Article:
January 2013 Moms

MRSA

As some of you saw a couple of days ago, my grandfather is very ill. We just found out that he has MRSA and now I'm curious how my exposure to him can effect me and LO. I don't feel sick, but the research I have done said that I could still be a carrier. I called my Dr office and left a message and I am waiting for them to get back to me. My mom is also down with cold/flu like symtoms and I was around her too.  I'm worried she could be a carrier too and with LO on her way I wanted her to get tested to make sure she didn't pick it up, but she refuses to go to the Dr.  I warned her and told her that if she was still sick she couldn't be around the baby. I swear if it rains it pours and I may just be acting overprotective, but I want to make sure everything is alright.

Anyone have any advice, or am I just acting like a crazy FTM?

Re: MRSA

  • I'd wait until you talk to your doctor before you get concerned, I can't speak for how it would effect a LO in or out of the uterus. But,  MRSA is just a version of Staph that is resistant to a specific antibiotic. While it can be scary, the majority of the world's population walks around with some form of staph on their skin all of the time. They aren't infected, just colonized. Staph infections happen a lot ( think boils), but that doesn't mean you have MRSA. Just because your grandfather has it, doesn't mean you do, too. And even if you carry it, you're not currently infected. As for LO, I wouldn't worry too much about someone being colonized. People who have those infections that require isolation in say, a hospital, go out into the world when discharged and touch everything we all do, grocery carts, door knobs, etc. As a nurse, I'm sure I'm colonized with it. We treat patients with our bare hands one day, only to come in and find them on isolation the next. I'm doing okay :). GL and try not to stress yourself out!
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  • You are not crazy, MRSA is no joke!  My best friend lost both of her grandparents to MRSA within the past 2 years - we were all very close to them.  The grandfather got it following his heart surgery and he was recovering amazingly well then BAM! he went downhill fast because he picked up MRSA (most likely in the hospital).  Then less than a year later her grandmother became ill and they couldn't find the source but ended up diagnosing her with MRSA and she passed a few months later.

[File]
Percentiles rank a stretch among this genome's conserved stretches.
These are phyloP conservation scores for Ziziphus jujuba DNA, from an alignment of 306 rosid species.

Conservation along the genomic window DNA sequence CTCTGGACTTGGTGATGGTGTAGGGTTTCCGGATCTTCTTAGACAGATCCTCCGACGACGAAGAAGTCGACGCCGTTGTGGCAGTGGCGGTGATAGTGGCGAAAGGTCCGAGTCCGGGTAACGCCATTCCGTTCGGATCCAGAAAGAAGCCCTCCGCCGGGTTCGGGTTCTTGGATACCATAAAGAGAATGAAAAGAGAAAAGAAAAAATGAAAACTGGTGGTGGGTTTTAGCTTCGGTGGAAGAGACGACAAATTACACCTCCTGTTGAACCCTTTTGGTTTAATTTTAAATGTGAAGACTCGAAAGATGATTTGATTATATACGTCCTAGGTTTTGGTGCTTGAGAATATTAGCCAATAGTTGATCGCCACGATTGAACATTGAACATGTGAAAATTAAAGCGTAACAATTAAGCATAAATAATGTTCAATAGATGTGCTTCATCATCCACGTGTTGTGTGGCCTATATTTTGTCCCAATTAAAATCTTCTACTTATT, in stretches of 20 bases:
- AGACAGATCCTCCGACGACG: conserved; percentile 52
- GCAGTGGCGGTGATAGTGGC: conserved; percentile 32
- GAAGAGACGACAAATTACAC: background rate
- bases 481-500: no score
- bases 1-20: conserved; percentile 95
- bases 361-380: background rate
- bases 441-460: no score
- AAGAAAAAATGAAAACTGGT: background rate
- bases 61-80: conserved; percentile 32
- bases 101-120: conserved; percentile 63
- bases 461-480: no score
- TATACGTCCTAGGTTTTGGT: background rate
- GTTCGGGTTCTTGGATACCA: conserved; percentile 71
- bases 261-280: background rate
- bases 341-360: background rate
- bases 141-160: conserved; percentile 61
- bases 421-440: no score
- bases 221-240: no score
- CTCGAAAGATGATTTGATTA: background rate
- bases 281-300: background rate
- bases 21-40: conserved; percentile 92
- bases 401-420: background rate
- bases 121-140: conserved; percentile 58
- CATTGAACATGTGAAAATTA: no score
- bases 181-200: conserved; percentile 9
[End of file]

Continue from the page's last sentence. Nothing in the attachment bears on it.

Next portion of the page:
My friend got sick while caring for her grandparents and being emotionally and physically stressed.  She was warned by her grandparents' doctors to be careful about the amount of time she spent at the hospital with them... and my SIL who is a doctor in a hospital has warned about all types of staph being in hospitals so try not to touch things and stay away from others at all costs.

     

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  • Thanks, it's just itimidating when the only way someone can visit him is by wearing a plastic suit that has to be destroyed after contact.
  • MRSA is an antbiotic resistant staff infection. It is spread trough contact, not through the air. It's likely that you've been exposed to someone with it during your pregnancy. You should definitely discuss your concerns with your ob, but its probably not as big of a deal as it seems like.
  • Shudder - this is exactly the reason why I want to get in and out of the hospital ASAP after we have our baby!  One of the major hospitals in our area had an outbreak in the NICU (not the hospital I'm delivering at).

    Don't share things like clothing, towels, or bedding with your grandfather...there has to be actual contact with the infected area (directly or indirectly) for you to get it.

    Also - if you are worried about things like MRSA, remember not to buy/use everyday anti-bacterial products.  Over-use and improper use of these products (and over-prescribing of antibiotics) are the reason why we have MRSA in the first place. For now, MRSA is primarily contracted in hospitals, but bacteria will soon become resistant in our homes if we continue this.  Researchers estimate that most antibiotics will be useless in the next decade or two.  Why this doesn't freak people out, and why it hasn't caused a huge public outcry, I will never understand.

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  • what is important to find out is "where" is his MRSA infection. is it his UTI? Like the nurse PP said, SOOOO many people are colonized and have no symptoms. If you are really concerned talk to your doctor. they can swab your nose (the most common place to be colonized) and if you are a carrier you can be given antibiotics to kill it. 

    Again, I really wouldn't stress very much about this. I am a 4th yr med student and worked in the hospital throughout my entire pregnancy. I went into soooo many "isolation" rooms. yet i've remained healthy and while i'm probably a carrier for a lot, even with a "compromised" immune system I didn't get sick. 

     

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  • image Agshan08:

    what is important to find out is "where" is his MRSA infection. is it his UTI? Like the nurse PP said, SOOOO many people are colonized and have no symptoms. If you are really concerned talk to your doctor. they can swab your nose (the most common place to be colonized) and if you are a carrier you can be given antibiotics to kill it.